Homes & Gardens

CREATIVE MOMENTS Projects from a block printer, illustrato­r and more

Many of us used our time at home to find joy in learning a new skill. To keep that spirit alive, we’ve hand-picked a talented team to guide you through some wonderful projects

- FEATURE KATE FRENCH Follow Linda on Instagram @lindasofia­ring


Linda creates beautiful sourdough loaves that are more like works of art than your average bread. Being brought up in the Stockholm archipelag­o and working at the Bukowskis auction house developed her love for nature and art. A wide range of artists – and even children’s drawings – inspire the creations she scores into her artisan loaves.


550g lukewarm water

25g honey

25g unrefined sea salt

300g sourdough starter – find recipes online for this

Around 800g organic flour dinkel (spelt)


1 The most important thing is that the sourdough starter is vibrant (bubbly and alive). I usually feed the starter around 5-6 hours before baking. Start by mixing water, honey, salt and the starter in a big bowl. Pour in the flour and stir, it will be a little sticky, for half a minute. Let it rest under a kitchen tea towel for half an hour.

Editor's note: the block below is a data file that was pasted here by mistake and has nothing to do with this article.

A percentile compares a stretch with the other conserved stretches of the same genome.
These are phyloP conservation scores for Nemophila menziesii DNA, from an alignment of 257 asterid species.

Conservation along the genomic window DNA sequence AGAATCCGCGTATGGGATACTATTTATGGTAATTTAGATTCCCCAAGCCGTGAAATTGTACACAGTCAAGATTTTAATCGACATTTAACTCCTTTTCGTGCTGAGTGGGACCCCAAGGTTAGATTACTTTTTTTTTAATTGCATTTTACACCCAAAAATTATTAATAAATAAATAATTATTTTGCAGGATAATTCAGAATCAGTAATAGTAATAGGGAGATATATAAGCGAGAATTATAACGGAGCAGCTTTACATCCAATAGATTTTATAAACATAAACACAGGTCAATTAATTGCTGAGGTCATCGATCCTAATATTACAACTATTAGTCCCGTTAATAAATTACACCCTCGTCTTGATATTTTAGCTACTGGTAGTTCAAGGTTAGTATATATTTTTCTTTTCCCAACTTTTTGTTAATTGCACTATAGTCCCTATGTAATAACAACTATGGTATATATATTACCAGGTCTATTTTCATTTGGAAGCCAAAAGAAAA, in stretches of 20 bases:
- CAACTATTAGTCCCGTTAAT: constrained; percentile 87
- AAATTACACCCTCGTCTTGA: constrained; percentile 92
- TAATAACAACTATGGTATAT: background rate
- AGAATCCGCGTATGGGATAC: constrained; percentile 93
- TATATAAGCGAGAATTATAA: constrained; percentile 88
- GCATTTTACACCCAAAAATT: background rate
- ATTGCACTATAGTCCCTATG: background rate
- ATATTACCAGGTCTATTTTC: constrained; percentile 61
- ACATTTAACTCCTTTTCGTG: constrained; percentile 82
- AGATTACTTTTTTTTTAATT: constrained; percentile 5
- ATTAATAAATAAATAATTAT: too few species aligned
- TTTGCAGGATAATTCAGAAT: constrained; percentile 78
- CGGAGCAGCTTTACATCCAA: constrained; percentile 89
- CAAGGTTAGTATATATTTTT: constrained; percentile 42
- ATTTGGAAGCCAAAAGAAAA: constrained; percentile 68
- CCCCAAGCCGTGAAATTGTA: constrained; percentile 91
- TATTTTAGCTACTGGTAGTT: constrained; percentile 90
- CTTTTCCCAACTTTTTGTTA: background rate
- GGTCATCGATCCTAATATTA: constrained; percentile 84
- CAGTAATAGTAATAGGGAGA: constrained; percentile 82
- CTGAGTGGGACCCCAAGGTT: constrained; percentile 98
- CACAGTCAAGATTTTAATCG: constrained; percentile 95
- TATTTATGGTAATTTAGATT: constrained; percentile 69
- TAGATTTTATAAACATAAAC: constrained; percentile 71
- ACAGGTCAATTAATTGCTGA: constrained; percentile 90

2 Fold the dough for 10 minutes by hand or machine (an internet search will show you how to fold a sourdough). Let it rest for an hour and fold again, then let it rest for 30 minutes to an hour. Place, upside down, into a banneton (bread-proving basket) lined with flour or a tea towel. Cover with cling film and allow to ferment in the fridge for at least 12 hours – this process is very important.

3 After 12-24 hours, it’s time to decorate and bake. Preheat oven to around 250°C (it is hard to say exactly as you have to experiment with your own oven), placing a heavy casserole dish (with lid on) in it while it is preheating.

4 Remove the dough from the fridge and turn it out on to a floured surface. Now it is time to decorate – sprinkle flour on the surface and use a super-thin bread-scoring lame blade. Carefully put your loaf in the casserole dish (with lid back on) in the oven. Bake for around 30-45 minutes. Let it cool and rest on a rack before cutting.